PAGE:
Why the Retail Ombudsman is the best ADR choice for small retailers
There’s a new Alternative Dispute Resolution (ADR) player in town, which aims to bring assurance to sellers and buyers in the UK retail sector. Despite being just over a year old, the Retail Ombudsman, a Government-approved service provider staffed by some 100 employees, already boasts a 15,000-strong roster of retail members. Chief executive – and chief ombudsman – of the service, Dean Dunham, tells Furniture News why his ADR provider is the right choice for furniture retailers.
Launched to the UK public in January last year, the Retail Ombudsman was driven by members of the Government who recognised that with the introduction of the new Consumer Rights Act that year there would emerge far greater demand for ADR in the retail sector.
The reform, which became law last October, brought together eight pieces of legislation and promised enhanced consumer rights – including the implementation of a 30-day time period in which to return faulty goods and receive a full refund, plus replacement rights for faulty digital content.
Former business secretary Vince Cable described it as “the biggest shakeup of consumer law for a generation”. The need for an intermediary to settle disputes between retailer and customer was clear.
“The Government’s vision was to support the consumer laws, and, apart from The Furniture Ombudsman, we were the first ADR scheme retailers had ever seen,” says Dean, a barrister and solicitor advocate who boasts over 17 years’ experience in consumer law.
Following its launch, the not-for-profit organisation has therefore become the dominant ADR provider in the sector. Its substantial employee base, led by a team of lawyers and advisers, is divided into specialist complaint-handling teams dedicated to individual sectors – such as online business, clothing, and department stores.
It was the latter that first called for the Retail Ombudsman to take a more active interest in the furniture trade.
“We weren’t originally going to do furniture, in part due to the presence of the existing ombudsman, but a new division evolved due to pressure from a lot of our department store members,” says Dean, “many of which stocked furniture themselves and felt the area demanded our attention.”
“We are a nation of internet lawyers,” Dean Dunham.
Furniture has since become a “very important area” for the Retail Ombudsman. From colour complaints to maintenance issues, furniture retail is replete with grey areas when it comes to achieving a balance between good customer service and problematic purchasers.
“We are a nation of internet lawyers,” says Dean, “and people get a lot wrong! But honestly, we didn’t realise how many retailers were selling furniture – and how many complaints there are in this sector.”
A team of eight complaint handlers is now dedicated to handling the ombudsman’s furniture enquiries. More often than not, says Dean, disputes emerging from this free consumer helpline are quelled before being taken any further, and those which enter an ADR process overwhelmingly tend to find in favour of the seller.
Although difficult to enforce, part of the ADR agreement even precludes the customer from taking to social media to criticise the retailer in question.
“It’s greatly beneficial for independent retailers to be members,” says Dean. Independents – those with five stores or fewer, which make up around 90% of the Retail Ombudsman’s membership.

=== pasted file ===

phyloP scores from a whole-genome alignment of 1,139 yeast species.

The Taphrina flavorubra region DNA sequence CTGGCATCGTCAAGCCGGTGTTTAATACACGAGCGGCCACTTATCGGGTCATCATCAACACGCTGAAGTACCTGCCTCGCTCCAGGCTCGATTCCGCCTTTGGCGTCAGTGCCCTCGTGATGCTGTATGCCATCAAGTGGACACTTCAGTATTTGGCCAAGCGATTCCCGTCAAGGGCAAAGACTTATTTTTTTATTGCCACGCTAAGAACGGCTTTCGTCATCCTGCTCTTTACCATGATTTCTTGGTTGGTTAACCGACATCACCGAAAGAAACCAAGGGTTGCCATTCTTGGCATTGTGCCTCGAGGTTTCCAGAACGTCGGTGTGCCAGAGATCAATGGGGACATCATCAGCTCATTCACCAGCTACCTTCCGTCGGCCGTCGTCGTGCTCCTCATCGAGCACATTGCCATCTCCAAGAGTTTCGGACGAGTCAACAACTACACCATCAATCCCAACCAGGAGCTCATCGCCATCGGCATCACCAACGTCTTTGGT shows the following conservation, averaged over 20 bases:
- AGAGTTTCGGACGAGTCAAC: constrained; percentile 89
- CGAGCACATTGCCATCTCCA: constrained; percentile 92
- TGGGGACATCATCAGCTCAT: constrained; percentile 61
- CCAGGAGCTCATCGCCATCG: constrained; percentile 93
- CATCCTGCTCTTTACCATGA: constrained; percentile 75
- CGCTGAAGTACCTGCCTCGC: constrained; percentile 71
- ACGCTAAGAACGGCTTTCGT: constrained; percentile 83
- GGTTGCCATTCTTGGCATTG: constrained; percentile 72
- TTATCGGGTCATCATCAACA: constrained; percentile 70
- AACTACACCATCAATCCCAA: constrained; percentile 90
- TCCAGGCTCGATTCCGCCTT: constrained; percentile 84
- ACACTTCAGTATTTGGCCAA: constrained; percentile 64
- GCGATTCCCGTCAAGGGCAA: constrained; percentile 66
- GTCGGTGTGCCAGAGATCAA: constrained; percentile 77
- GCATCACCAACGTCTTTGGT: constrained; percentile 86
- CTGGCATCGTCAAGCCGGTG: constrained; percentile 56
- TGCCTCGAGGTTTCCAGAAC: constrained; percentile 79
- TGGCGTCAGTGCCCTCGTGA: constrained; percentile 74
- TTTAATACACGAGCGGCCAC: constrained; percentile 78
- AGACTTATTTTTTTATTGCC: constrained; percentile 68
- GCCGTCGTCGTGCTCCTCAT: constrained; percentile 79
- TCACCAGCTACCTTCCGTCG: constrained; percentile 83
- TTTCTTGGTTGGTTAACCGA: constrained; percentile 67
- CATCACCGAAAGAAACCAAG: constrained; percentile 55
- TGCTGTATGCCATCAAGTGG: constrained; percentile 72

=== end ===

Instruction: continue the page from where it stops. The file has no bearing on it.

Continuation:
When the customer sees the Retail Ombudsman’s gold tick, they will know they can trust the retailer as much as the biggest names on the high street.”
Membership fees for independent retailers start from just £100 plus VAT per year. If independent retailers meet particular criteria, they can achieve accredited membership status for an additional £100 plus VAT per year, and open up opportunities for potentially more customers and revenue. These members are allowed to display a gold tick of approval, plus the ombudsman’s logo on their websites and merchandising.
“This is proving extremely popular with retailers.”
“There are thousands of small furniture retailers and many thousands more springing up online, which presents the consumer with a problem – who can I trust? Many take the easy option of opting to shop instead at the more recognisable high street shops.
“This has always been frustrating for smaller retailers, many of which have excellent customer care policies – except the customer doesn’t know it. When the customer sees the Retail Ombudsman’s gold tick, they will know they can trust the retailer as much as the biggest names on the high street.”
“At the Retail Ombudsman, we strive to work in partnership with our members, and work hard to preserve the relationship between them and their customers.”
Accredited member status reassures the consumer that the retailer has fair returns and complaints policies, that their VAT status and contact details have been verified, and their website checked.
“We have a Trading Standards officer seconded to us one day a week who redrafts our members’ published terms and conditions to make them legally compliant, fair and easy to understand,” says Dean.
Of course, the principal concern for the retailer in instances of disagreement is preserving the customer’s favour throughout the process. Emerging victorious from an ADR adjudication means little if that customer is lost for life.
“At the Retail Ombudsman, we strive to work in partnership with our members, and work hard to preserve the relationship between them and their customers,” says Dean. “Crucially, though, it’s a matter of integrity. Our job is to be independent, and make sure anything that comes out of this office is the right decision.”
News source: Furniture News
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